pass rate in A-Level English Literature
overall A-Level pass rate.
Summer 2019 (including Diploma Criminology)
pass rate in 20 A-Level subjects
Summer 2019 (including Diploma Criminology)
|Start Date:||Duration:||Level:||Study mode:||Course location:||Course Type:|
|September||2 Years||3||Full-Time||Bede Campus||A-Levels|
What’s it all about?
The English Literature A-Level allows you to develop your reading and writing skills in a logical way, this course is for students who are passionate about reading with a desire to study Literature at an advanced level. It’s ideal for those who want to develop their analytical reading and academic writing skills.
You will need five GCSEs at grades 5-9, including a grade 6 in English Language or English Literature
|Study level||Cost||Additional fees|
|16-18||FREE||You will need to provide your own stationery and you will be given the opportunity to take part in trips and visits. There is a reading list attached to this course and many of our students prefer to purchase their own books so that they can annotate freely.|
This course uses a dynamic range of teaching methods generally within a classroom environment. You will experience a range of activities including: Individual, paired and group work, creative interpretation and independent study skills. Your speaking and listening skills will be honed to perfection due to a strong emphasis on interactive, student-centred learning. You might also take part in theatre and university visits as a way of developing understanding of texts.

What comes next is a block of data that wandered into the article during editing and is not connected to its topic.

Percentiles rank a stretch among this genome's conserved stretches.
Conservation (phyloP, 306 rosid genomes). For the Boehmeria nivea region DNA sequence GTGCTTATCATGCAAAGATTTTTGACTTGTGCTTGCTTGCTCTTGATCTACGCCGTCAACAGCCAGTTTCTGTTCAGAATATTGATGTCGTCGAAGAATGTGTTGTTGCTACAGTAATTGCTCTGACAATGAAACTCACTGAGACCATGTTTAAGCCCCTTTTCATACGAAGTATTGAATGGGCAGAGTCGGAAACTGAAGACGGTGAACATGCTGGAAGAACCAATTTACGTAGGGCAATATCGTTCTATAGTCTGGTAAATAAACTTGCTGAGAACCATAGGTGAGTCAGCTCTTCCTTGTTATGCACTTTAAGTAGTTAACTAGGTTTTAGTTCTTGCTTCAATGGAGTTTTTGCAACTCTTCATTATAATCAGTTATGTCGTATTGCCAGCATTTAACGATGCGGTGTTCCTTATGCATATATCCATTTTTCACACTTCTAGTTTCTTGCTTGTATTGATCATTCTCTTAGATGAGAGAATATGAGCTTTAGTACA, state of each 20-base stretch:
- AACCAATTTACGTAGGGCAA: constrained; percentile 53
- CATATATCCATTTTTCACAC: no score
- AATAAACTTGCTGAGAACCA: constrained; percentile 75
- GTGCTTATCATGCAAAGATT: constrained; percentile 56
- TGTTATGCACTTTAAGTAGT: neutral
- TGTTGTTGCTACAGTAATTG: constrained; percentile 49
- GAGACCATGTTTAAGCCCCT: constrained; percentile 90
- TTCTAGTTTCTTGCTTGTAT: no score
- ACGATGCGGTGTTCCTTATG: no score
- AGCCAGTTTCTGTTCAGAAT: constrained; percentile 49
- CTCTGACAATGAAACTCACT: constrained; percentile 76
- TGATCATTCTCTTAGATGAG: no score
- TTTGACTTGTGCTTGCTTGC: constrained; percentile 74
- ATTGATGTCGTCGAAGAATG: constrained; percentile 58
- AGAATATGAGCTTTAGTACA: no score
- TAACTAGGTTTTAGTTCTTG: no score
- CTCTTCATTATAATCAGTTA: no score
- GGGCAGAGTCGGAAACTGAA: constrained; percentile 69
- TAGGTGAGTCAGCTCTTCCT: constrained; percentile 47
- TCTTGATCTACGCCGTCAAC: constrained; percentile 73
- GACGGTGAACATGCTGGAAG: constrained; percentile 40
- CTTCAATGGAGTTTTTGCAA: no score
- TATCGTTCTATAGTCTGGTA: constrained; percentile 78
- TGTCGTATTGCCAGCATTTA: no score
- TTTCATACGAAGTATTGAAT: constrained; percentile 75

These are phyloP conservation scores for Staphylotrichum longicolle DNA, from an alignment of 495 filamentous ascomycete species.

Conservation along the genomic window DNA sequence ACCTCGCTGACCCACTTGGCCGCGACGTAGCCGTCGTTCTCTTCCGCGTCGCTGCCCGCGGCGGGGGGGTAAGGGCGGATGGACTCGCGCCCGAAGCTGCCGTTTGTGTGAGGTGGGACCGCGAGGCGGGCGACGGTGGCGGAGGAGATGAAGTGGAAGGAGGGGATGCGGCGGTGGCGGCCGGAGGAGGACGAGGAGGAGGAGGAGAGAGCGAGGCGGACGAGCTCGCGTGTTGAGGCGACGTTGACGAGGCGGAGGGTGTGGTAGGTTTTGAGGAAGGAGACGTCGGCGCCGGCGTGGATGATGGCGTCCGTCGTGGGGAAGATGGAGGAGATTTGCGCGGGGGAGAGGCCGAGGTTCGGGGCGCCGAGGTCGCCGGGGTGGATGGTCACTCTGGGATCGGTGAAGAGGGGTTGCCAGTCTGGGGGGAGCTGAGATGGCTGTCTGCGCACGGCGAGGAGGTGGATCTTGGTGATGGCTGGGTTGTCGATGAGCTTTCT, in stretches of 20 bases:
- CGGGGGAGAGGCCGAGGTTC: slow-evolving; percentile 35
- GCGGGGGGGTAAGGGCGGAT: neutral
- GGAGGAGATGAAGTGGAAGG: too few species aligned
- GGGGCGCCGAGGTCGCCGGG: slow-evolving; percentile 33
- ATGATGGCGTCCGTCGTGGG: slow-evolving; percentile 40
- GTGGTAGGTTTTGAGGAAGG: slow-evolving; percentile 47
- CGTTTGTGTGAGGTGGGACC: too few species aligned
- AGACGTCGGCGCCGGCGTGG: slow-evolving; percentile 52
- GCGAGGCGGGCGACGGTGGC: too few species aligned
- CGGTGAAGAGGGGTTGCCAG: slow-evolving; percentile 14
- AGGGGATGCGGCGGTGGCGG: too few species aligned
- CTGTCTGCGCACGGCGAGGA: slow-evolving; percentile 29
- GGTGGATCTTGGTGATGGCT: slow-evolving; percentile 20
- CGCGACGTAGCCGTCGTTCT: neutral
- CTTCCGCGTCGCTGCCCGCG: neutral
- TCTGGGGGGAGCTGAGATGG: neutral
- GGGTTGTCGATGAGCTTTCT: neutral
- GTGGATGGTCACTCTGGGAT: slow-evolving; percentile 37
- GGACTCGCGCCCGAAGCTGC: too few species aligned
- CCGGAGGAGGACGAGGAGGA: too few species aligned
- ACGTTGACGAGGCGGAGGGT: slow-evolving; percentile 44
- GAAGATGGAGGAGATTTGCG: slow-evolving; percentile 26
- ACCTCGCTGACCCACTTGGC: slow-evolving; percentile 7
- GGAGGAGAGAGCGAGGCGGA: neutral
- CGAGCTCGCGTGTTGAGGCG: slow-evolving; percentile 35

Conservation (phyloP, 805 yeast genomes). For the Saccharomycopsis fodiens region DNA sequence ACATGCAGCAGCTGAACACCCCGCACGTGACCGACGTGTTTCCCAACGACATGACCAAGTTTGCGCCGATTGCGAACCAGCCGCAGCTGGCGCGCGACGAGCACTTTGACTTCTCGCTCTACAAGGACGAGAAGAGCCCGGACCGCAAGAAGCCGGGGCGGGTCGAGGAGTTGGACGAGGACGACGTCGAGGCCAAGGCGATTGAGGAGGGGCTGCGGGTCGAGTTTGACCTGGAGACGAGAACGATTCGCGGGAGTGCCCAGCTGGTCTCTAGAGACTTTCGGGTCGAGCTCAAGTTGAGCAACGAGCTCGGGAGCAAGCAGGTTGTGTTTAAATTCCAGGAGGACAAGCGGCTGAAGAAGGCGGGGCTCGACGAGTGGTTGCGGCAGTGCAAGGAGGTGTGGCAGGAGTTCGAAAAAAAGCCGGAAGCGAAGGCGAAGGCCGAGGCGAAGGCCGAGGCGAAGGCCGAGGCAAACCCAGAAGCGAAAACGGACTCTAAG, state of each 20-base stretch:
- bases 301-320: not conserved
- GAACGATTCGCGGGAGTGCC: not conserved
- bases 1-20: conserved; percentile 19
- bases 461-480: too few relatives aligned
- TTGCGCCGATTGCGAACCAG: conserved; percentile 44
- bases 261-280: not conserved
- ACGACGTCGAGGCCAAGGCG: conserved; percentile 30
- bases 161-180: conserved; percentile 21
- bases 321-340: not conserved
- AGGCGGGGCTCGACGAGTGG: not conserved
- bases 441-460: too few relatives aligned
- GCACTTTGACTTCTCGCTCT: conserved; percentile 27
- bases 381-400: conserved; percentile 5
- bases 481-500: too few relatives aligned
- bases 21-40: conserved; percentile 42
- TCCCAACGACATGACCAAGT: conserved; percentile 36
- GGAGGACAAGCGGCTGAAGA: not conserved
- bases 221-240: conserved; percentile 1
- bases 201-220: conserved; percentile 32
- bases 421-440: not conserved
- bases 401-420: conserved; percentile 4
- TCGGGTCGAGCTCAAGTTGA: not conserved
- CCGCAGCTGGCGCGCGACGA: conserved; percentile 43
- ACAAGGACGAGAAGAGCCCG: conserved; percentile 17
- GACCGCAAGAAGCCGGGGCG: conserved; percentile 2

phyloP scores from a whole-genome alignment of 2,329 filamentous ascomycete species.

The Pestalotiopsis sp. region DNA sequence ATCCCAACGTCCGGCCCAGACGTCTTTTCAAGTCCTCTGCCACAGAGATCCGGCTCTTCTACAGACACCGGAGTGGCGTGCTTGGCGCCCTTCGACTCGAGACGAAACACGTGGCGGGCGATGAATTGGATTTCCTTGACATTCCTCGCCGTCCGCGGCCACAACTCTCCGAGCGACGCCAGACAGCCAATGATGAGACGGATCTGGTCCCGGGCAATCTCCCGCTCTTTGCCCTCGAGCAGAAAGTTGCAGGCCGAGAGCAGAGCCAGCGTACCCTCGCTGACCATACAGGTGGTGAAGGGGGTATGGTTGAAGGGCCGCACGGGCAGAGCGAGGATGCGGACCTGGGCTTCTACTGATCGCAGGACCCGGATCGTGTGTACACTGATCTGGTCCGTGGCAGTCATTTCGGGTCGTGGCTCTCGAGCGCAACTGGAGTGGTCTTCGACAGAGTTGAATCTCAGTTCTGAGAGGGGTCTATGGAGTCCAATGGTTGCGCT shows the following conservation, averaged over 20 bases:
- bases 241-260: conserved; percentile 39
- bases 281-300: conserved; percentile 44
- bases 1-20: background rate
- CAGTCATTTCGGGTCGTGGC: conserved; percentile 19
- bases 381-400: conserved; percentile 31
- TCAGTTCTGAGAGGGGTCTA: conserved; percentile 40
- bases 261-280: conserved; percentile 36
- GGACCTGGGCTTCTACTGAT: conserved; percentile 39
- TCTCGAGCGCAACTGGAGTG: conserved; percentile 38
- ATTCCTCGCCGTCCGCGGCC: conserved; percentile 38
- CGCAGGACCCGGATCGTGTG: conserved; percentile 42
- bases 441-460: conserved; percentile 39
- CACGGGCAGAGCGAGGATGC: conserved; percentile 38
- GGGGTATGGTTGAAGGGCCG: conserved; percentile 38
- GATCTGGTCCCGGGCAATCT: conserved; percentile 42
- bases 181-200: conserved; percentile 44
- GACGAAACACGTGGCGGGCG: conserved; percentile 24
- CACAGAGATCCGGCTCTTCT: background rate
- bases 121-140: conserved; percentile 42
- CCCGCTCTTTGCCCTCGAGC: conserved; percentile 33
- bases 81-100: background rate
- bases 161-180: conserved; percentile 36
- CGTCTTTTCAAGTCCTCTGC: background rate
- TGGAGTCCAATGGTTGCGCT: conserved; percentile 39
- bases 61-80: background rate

There will be a formal assessment in the style of three open-book exams in the summer of your second year. Leading up to this you will be assessed in class using a series of methods ranging from Q&A, debate, individual/group tasks and mock exams.
English and maths are important life skills that will help you to achieve your best in your studies and progress to your dream career. If you have not already achieved grade 9-4 in GCSE maths and/ or English at school, we will support you to improve your skills.
Mon-Fri, 9am-4pm. Days and times of study are subject to change. Timetables are confirmed at the start of term.
In the first year you’ll study Drama and Prose, this includes; a study of two plays from the Tragedy genre; the classical; William Shakespeare’s Othello and the modern; Tennessee Williams’ A Streetcar Named Desire. This will help you understand the origins of Tragedy as well as how the genre relates in archaic, to more contemporary styles of writing. Your analysis and interpretation skills will be further stretched with a comparative study on the topic of Science and Society using Mary Shelley’s iconic Frankenstein (1818) and Margaret Atwood’s prophetic The Handmaid’s Tale. All of the above will be looked at holistically as narratives and you will be analysing why authors make certain choices when telling their stories, as well as the effect their writing has on the wider public.
The second year will focus on coursework linked by theme, movement, author or period (20%) and poetry. You will study Geoffrey Chaucer’s bawdy comic The Wife of Bath’s Prologue and Tale and a selection of poetry from modern poets writing in the early 2000s. All texts studied will involve wide reading on a largely independent scale and evaluated using a range of perspectives and literary criticism, including that of a psychoanalytic, Marxist and Feminist vein.